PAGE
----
@jcraig - I have actually heard that reasonable consumption of alcohol and have a beneficial effect when talking about strokes. I don't know the science behind it, but just drinking one or two drinks each day can reduce the risk of stroke. I would say it is similar to how drinking small amounts can help the liver by cleaning out toxins. Maybe drinking also helps the blood flow somehow.

I think it goes without saying, but regular exercise can also reduce your risk of stroke. When my dad got older, his doctor warned him about his possible risk for having a stroke. Since he had had a couple people in his family with strokes he started to do something about it. Now, he exercises quite a bit and is in great shape. His doctor also says that he is now in the low-risk category for strokes.

Post 6

@anon24139 - I don't know any specific linkages between alcohol and strokes, but I could see a possible connection. Whenever you drink alcohol it affects the blood, because part of the normal liquid is replaced with ethanol. I don't know whether or not alcohol could cause loss of oxygen to certain parts of the brain, but it seems plausible.

I would say that alcohol's effect on the heart could also come into play. Alcoholics and people who drink a lot tend to have weaker hearts. Because of this, I could definitely see where the brain could end up with less blood and oxygen than it is supposed to have. If anyone has any more information about alcohol and strokes, I would be interested to hear about it.

Post 5

Sometimes strokes run in a person's family. There is some sort of genetic mutation that places people at an increased risk for stroke.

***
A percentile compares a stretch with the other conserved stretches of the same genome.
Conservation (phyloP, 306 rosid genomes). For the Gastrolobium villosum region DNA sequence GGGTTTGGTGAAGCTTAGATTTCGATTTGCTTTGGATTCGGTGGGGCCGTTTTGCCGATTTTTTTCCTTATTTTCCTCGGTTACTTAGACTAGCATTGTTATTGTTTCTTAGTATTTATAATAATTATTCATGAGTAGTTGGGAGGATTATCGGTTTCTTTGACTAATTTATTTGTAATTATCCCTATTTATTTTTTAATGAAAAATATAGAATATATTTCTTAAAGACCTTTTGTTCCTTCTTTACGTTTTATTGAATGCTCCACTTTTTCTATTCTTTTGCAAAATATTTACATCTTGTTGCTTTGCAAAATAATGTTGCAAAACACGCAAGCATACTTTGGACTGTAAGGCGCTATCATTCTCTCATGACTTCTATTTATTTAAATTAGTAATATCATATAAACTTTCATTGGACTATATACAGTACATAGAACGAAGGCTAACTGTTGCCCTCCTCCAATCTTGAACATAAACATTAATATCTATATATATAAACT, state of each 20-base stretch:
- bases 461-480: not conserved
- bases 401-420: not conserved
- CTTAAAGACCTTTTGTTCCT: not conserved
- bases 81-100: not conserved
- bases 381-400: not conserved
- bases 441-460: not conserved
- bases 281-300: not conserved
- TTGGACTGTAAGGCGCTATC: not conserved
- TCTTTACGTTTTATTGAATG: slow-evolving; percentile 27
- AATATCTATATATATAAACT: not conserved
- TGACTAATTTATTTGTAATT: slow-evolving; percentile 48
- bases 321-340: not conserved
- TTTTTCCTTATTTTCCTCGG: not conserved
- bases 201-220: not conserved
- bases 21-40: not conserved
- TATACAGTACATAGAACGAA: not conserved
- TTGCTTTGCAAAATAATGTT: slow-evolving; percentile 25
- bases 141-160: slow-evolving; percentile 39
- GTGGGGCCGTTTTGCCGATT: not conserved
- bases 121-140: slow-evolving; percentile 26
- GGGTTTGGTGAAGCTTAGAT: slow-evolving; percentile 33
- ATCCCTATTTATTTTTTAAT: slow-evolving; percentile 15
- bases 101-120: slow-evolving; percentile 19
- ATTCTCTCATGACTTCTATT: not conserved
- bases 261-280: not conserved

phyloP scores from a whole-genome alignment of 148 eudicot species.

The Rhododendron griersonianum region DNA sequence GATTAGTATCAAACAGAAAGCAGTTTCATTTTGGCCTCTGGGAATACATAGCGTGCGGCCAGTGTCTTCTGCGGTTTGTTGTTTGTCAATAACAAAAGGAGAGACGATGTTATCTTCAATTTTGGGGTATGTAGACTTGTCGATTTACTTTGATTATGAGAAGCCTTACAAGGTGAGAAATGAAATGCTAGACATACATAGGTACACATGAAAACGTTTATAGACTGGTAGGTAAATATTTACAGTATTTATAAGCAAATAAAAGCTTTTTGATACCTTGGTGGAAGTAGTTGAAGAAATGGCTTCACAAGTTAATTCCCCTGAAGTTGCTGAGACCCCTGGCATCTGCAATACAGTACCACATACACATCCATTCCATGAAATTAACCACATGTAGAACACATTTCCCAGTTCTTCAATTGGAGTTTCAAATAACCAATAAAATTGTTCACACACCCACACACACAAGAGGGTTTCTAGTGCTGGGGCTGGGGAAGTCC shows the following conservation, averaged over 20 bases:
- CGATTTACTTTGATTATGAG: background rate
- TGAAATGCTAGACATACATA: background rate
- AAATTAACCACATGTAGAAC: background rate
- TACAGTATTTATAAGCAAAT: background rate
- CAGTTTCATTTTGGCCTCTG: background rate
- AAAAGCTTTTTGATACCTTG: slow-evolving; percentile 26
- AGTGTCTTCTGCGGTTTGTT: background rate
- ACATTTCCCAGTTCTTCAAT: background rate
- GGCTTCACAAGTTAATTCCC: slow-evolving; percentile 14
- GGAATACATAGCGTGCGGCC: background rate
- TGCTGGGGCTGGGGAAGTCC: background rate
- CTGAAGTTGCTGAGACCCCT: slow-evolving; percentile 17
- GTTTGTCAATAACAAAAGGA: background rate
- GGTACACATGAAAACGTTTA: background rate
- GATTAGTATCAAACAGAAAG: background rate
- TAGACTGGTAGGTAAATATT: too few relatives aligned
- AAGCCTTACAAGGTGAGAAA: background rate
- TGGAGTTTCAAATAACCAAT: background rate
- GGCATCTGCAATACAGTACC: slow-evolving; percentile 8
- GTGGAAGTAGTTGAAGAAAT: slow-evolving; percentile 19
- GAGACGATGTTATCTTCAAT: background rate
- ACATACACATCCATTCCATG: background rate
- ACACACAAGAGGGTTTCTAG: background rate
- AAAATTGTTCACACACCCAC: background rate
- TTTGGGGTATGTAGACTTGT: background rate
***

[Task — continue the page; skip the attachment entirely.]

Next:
My friend's husband died of a hemorrhagic stroke. He had an aneurysm that ruptured, and it bled into his brain.

His father had died of the same thing, and so had his grandfather. All were in their thirties when they died, and two of them were the exact same age when they had strokes.

Post 4

Certain medications can increase your risk of having a stroke. Birth control pills are notorious for this, and the risk is greater if you are older than thirty-five or a smoker.

My sister's doctor refused to renew her prescription for birth control pills once she turned thirty-five, because she was also a smoker. She didn't want to quit, so her husband had a vasectomy.

I really wish that she could find a way to quit smoking. Even though she is no longer on the pill, I know that being a smoker puts her at a higher risk of having a stroke someday.

Post 3

@orangey03 – Did she go through any type of rehabilitation? It seems like she should have regained more abilities in that amount of time if she had.

I read a lot of stroke information after my grandmother suffered one ten years ago. One thing that always came up in every article was how important it was for patients to keep going to therapy classes. It's especially crucial for the first few months, but even after that, it should be continued.

Your brain has to relearn the simple things, like how to say certain words and how to move your limbs around. Sometimes, it's like starting over from childhood.

Post 2

My aunt did not seek stroke treatment quickly enough, and she is much worse off than she would have been if she had gotten to the hospital sooner. She was staying at a casino when she noticed that one side of her mouth had turned down, and she could not straighten it out.

Since she was on vacation, she hesitated to go to the hospital. She waited hours before finally driving herself there, and by then, she had lost the ability to speak clearly.

Days after being hospitalized, she could only utter one word. She had lost the use of her right arm.

That was two years ago. Now, she still has a limited vocabulary, though she can say more than one word. She has limited use of her right arm, though its function has improved a little.

Post 1

can little or excessive consumption of alcohol also cause stroke? and to what degree does smoking affect stroke?